Considering a Silicone Heated Pad? Do it!

heated pad installed

Two days ago I  dealt with heat bed failures  where I talked about ordering a silicone heated pad.  It arrived yesterday and today I am up and running.  It is absolutely great!

heated pad installed
Silicone heated pad installed

What a Difference

One of the most annoying aspects of starting a print job is waiting for the heated bed to make it to temperature.  With the silicone heated pad the bed reaches 85 C before the hot end is up to temperature (240 C).

The Silicone Heated Pad

The FLSun Cube does in fact uses the same heated bed size as the  Creality 10 so this silicone pad was a perfect fit. I removed the wires and sucked off the solder from the original bed and then cleaned the back surface with rubbing alcohol before applying the pad.  The hardest part was removing the solder.

The Wiring

The silicone pad has very long electrical leads of a flexible 10 or 12 G wire.  I simply added cable wrap and a male plug.  The Solid State Relay (SSR) is the on/off switch for the silicone heated pad. The pad will remain off until the signal line is pulled high to turn it on.

Solid State Relay for Silicone Heated Pad
Solid State Relay for Silicone Heated Pad

The wire on the silicone pad is very flexible and heavy duty, a lot higher quality than most cords.  This was an unexpected upgrade.

Configuration change

The Thermistor is 100K “3950” (Marlin Type 11).  A thermistor attached to the pad is not as ideal as one embedded in the build plate but I did check it out and it seemed to be within 5 C.  I want to research PID tuning the bed but I will leave that for another day.


My first print is completed and was better than I have ever from that printer.  I feel a lot more comfortable knowing the load from that heated bed is no longer flowing through the control board and whats more I didn’t have to replace the controller.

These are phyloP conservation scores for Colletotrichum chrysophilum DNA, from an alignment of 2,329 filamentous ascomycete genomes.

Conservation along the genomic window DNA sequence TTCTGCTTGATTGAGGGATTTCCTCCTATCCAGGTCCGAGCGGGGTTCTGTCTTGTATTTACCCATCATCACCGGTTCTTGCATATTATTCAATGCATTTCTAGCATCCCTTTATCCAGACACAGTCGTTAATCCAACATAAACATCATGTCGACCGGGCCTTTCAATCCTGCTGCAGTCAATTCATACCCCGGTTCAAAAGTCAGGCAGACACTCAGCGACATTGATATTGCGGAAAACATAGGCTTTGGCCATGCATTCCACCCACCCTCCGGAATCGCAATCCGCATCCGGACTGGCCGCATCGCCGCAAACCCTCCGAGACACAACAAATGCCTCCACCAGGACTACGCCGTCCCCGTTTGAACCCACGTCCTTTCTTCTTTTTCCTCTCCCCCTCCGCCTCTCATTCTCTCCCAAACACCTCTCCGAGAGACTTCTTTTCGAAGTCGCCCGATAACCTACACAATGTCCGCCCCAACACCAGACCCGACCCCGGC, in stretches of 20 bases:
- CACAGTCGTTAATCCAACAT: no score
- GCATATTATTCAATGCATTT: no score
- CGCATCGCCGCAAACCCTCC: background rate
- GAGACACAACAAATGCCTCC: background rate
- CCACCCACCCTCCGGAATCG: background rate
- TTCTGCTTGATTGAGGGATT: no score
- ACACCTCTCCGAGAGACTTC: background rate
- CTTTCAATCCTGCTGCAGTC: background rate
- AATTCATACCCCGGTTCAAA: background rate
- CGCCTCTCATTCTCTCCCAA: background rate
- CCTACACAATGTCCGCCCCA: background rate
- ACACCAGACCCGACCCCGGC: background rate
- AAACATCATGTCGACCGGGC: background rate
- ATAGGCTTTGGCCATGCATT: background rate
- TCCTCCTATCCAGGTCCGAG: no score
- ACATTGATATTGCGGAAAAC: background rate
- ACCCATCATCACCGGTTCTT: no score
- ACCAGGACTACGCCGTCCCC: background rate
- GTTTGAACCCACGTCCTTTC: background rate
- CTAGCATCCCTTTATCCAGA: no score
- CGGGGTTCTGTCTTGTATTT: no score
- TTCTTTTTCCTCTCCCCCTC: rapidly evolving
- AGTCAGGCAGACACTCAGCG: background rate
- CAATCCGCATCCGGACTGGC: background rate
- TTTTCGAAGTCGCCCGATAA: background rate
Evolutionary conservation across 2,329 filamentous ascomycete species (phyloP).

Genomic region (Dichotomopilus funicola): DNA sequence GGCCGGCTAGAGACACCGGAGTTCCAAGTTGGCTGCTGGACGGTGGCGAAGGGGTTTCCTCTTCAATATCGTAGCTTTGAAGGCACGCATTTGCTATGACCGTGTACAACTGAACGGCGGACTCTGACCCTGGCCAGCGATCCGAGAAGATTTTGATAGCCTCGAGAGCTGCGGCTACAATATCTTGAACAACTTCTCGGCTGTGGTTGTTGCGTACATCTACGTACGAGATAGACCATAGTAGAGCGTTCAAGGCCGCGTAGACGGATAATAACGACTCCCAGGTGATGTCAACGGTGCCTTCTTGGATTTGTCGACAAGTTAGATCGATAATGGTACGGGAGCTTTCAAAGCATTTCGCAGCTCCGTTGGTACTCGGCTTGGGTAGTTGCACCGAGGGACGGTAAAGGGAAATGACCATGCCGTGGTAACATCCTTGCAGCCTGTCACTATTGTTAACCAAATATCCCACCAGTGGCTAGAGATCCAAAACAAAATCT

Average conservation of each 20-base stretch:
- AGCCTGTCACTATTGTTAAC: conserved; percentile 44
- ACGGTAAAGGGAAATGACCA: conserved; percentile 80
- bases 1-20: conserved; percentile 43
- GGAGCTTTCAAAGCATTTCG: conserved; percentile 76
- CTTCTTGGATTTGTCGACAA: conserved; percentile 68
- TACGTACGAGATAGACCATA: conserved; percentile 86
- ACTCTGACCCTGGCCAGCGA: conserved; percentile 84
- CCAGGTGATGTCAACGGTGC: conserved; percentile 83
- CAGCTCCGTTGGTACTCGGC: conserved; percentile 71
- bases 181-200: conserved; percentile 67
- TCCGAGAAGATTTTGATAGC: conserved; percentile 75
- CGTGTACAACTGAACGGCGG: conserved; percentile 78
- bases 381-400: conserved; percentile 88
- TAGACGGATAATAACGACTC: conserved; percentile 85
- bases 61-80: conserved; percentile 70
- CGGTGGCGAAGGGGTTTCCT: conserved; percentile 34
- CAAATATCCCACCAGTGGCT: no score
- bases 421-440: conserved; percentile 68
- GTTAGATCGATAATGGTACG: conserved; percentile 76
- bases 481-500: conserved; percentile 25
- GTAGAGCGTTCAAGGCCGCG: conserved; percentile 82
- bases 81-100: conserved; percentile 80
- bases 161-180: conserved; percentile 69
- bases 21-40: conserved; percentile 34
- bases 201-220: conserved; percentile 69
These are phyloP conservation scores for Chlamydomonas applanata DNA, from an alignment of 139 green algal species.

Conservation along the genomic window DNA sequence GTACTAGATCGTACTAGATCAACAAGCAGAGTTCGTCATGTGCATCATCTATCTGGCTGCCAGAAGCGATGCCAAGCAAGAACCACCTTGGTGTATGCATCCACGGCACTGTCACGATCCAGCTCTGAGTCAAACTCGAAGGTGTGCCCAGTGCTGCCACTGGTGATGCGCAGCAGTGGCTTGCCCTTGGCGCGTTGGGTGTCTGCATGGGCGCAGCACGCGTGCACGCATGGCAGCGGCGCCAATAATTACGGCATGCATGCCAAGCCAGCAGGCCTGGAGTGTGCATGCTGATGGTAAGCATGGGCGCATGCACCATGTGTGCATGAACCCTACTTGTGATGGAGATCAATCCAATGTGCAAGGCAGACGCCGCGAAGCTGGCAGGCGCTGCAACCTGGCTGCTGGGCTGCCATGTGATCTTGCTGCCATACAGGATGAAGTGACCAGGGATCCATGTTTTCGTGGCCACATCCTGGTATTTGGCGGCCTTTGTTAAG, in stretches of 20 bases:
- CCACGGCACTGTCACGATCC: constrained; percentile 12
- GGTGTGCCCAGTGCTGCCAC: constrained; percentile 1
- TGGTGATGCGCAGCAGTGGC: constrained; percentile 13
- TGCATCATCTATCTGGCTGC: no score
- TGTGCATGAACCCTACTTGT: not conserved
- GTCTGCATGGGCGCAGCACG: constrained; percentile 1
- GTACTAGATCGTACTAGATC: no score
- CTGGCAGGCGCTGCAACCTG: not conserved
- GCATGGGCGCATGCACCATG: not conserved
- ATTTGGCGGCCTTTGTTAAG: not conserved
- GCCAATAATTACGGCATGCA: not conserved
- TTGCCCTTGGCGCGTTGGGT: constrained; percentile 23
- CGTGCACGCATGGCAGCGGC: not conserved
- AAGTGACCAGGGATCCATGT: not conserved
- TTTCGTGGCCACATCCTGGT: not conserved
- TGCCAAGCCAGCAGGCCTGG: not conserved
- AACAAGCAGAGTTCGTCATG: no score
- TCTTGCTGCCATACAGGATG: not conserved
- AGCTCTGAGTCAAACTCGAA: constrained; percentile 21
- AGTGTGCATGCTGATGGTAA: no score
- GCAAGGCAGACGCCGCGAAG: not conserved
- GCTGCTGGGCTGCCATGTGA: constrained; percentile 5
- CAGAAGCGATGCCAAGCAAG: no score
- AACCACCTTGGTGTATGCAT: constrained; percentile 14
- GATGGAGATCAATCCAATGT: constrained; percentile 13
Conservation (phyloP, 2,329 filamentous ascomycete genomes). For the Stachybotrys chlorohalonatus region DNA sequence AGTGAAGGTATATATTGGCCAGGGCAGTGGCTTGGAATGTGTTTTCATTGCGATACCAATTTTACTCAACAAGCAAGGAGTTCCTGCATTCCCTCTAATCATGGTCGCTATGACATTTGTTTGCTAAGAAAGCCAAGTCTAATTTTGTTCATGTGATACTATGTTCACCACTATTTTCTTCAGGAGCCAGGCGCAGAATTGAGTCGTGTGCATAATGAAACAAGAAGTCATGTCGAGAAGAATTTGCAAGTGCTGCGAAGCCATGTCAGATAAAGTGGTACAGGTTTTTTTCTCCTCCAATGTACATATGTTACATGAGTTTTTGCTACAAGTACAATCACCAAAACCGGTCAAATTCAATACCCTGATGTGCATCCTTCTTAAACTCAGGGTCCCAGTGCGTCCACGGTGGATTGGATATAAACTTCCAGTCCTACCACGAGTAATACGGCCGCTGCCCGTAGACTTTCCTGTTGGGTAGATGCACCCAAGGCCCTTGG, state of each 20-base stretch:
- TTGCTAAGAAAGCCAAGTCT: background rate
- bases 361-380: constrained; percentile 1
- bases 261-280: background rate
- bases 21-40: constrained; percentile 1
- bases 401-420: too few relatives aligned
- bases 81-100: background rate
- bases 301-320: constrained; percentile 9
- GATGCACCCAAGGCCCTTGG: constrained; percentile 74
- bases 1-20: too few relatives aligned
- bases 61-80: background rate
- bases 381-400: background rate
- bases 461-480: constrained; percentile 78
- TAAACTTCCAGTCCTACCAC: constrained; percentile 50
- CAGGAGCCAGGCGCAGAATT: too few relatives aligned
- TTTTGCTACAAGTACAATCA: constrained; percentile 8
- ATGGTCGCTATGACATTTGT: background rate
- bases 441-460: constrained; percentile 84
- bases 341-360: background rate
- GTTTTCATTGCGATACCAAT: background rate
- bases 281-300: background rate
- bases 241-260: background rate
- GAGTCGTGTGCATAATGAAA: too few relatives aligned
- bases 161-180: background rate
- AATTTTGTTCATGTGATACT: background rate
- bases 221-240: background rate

The Solid State Relay generates no noticeable heat with the heated bed at 85 C.  The wire to the bed remains cool even though the bed is now up to temperature before the nozzle.  I’d say this was a success!


Prusa MK3 – Pi Zero W (NOT)

With my Prusa MK3 up and running I was ready to install the Pi-Zero W I had prepared. I didn’t want the Zero installed until I was sure the printer was working and it was nice to just follow their instructions, which are great, step-by-step.

Warning Will Robertson…

I should have stopped when the image for the PiZeroW was 404 on the Prusa site, and I almost did.  Then I read in the comments that it was being worked on and was expected in a few days.  I had already setup manually in preparation so I was aware it had been 404 for a couple of weeks that I was aware of it.  Based on the warnings about the Pi Zero and not having a ‘supported’ build I was a little concerned.

Tear it apart?

Ok, not such an easy upgrade. Take off the cover, remove the board, and push the extra long pins I had to order special for this task through, then reassemble.

Not too bad but not something I wanted to do again making it very concerning that the Zero was so inaccessible.

No Communication…

I had already configured the Zero but in place it wasn’t communicating.  I found the setting to enable the rPi port and then found a posting on how to configure the communications port on the Zero as well as configure OctoPrint.  Whew, that did it!

Working, or maybe not?